But the media go wind of this interesting alliance. Then Twitter. A twittering mob decried the inclusion. Pro-lifers do not belong. Pro-lifers are not us. And to my chagrin, the leadership caved to pressure and disinvited the New Wave Feminists. 

To be honest, at that point I still didn't see any good reason not to go. I mean, so what if the leadership is pro-choice? That shocks exactly no one. But it got worse. The leaders of the march pandered to their largest partners. Of course the pro-lifers shouldn't be here. Pro-lifers aren't real feminists. If they decide to march they should march with the knowledge that they are marching for a woman's right to choose. They're so stupid they might just do that. “If you want to come to the march you are coming with the understanding that you respect a woman’s right to choose,” said parade organizer Linda Sarsour.

The media was watching. This was a huge progressive event. It was international. And now the story includes me, explicitly. Pro-life feminists were interviewed by many major media. The New York Times cited a statistic that one in six of the women who voted for Hillary oppose abortion. People were talking about us. The pro-life right was angry. They think they own the issue. They know that without a perception of ownership they will lose elections. The pro-choice left, I think, was mostly confused. Some were angry, to be sure. But most just seemed surprised.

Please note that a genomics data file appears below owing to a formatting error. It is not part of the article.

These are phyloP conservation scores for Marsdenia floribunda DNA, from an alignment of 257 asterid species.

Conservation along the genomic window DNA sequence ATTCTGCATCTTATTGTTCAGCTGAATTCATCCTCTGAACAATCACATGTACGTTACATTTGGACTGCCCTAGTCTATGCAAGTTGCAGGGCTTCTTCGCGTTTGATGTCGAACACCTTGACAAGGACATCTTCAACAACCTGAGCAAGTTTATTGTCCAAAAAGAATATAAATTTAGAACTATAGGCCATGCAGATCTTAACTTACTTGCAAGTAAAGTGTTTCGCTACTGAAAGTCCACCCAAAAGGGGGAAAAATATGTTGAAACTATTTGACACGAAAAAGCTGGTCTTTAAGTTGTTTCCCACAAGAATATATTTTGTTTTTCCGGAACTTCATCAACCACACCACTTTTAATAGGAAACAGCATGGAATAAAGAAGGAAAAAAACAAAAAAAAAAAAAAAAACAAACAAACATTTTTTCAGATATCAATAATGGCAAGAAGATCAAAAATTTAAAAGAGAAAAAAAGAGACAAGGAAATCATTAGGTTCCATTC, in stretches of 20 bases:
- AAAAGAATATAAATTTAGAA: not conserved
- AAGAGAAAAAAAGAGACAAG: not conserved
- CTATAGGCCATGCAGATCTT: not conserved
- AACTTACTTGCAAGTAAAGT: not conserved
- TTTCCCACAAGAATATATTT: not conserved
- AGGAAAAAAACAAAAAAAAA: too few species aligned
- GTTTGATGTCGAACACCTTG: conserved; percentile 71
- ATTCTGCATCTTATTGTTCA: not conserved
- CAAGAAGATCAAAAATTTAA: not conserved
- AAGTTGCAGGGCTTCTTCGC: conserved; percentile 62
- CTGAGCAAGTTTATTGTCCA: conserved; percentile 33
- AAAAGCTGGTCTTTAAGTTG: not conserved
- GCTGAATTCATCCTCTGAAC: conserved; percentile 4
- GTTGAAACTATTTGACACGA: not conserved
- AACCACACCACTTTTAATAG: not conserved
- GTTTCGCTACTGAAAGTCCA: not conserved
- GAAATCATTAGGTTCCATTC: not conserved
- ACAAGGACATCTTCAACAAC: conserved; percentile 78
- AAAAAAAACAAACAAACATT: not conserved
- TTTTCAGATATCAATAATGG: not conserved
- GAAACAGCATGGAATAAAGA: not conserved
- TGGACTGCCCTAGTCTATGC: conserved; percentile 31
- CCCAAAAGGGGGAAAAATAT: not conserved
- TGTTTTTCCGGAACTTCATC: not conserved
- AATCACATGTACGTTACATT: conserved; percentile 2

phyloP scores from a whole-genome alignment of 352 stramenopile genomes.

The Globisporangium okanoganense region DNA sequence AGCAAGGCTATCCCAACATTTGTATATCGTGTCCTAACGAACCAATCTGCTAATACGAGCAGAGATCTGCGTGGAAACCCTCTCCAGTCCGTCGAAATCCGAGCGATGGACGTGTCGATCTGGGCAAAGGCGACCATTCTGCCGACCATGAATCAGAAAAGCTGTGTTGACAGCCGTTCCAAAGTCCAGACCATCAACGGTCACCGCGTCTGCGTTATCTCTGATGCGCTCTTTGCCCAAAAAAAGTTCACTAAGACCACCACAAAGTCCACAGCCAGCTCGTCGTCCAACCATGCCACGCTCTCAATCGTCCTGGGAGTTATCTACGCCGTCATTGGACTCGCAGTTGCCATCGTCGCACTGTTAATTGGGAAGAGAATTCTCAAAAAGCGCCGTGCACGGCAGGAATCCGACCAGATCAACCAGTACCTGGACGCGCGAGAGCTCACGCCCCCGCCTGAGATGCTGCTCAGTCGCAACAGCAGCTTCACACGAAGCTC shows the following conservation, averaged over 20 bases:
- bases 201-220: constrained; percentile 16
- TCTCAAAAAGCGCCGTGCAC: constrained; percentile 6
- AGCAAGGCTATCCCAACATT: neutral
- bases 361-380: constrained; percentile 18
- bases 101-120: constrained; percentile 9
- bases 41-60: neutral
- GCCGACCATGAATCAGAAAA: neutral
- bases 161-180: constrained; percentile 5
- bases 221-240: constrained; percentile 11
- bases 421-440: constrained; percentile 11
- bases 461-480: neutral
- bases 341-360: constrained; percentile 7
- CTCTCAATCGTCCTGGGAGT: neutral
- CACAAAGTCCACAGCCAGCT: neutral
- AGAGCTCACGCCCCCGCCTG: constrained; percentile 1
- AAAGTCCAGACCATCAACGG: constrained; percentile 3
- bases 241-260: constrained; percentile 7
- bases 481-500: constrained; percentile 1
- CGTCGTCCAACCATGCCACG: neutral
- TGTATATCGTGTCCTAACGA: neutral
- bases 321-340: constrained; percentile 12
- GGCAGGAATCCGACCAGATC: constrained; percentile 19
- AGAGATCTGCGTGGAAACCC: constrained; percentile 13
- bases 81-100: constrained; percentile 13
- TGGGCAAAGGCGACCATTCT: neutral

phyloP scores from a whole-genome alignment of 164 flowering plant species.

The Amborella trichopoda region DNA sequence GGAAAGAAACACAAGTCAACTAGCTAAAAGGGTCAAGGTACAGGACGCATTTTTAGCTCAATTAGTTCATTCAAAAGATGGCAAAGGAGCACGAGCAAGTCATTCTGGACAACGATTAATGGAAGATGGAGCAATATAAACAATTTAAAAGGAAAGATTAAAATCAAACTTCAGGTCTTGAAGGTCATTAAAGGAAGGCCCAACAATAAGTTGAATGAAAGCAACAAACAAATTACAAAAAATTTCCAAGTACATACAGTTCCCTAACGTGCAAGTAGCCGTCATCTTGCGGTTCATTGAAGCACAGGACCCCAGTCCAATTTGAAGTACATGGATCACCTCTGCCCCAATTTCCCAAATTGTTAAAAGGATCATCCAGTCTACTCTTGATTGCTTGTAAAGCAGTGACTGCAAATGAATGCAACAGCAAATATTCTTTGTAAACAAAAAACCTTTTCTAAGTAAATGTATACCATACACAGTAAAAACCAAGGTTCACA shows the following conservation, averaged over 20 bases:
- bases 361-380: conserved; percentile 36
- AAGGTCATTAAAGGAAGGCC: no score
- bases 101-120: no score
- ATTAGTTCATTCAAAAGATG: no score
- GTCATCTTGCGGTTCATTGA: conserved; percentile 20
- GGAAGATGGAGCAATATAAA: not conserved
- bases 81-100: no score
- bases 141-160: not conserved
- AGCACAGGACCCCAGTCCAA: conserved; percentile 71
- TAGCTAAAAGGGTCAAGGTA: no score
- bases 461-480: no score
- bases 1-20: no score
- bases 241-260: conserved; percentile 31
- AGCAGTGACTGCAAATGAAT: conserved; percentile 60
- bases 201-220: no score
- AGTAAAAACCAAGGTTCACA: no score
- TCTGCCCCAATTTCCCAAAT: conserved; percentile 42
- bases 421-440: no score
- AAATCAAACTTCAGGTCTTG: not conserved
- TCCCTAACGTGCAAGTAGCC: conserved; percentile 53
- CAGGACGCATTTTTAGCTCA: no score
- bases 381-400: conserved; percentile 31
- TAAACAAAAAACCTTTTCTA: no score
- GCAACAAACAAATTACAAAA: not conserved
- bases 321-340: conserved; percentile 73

If I went to the march, I'd feel dishonest. I could go with a sign which made my anti-abortion views clear, but that would feel like a counter-protest. I didn't think I could find the right balance. I do not want to be perceived as protesting a protest which I support. I do not want to be counted as pro-choice America. I was so angry. Pro-life women belong at that rally! But no in opposition. We should stand shoulder to shoulder opposing misogyny and bigotry. We are watching, Mr. President. We will not be quiet. 

In the lead up, a friend asked me if I would let Planned Parenthood march in the March for Life. My initial reaction was of course. Of course they should be allowed to march in opposition to abortion if they want to. They wouldn't want to, but if they did I wouldn't just allow it, I'd cheer! 

I still think that. But I would worry. What is their motivation? Is it an alliance or an infiltration? Would they be joining to join or to change the agenda? Liz lead me by the nose to the realization that the exclusion wasn't crazy, even though it stung. Even though by the numbers it is inarguable that democrats would do better if they didn't shut us out. Even though I wanted to be there. The pro-life movement has a nice long history of secret videos, infiltration, spying, and to our great shame even violence. 

Pro-lifers did go. They grouped in several contingents. Life Matters Journal showed up with a few dozen signs which, to my mind, tried to balance support for the march with opposition to abortion. And to the surprise of no one except the pro-life right, they were received kindly. People were glad they came. Building bridges, one incredible feminist to another.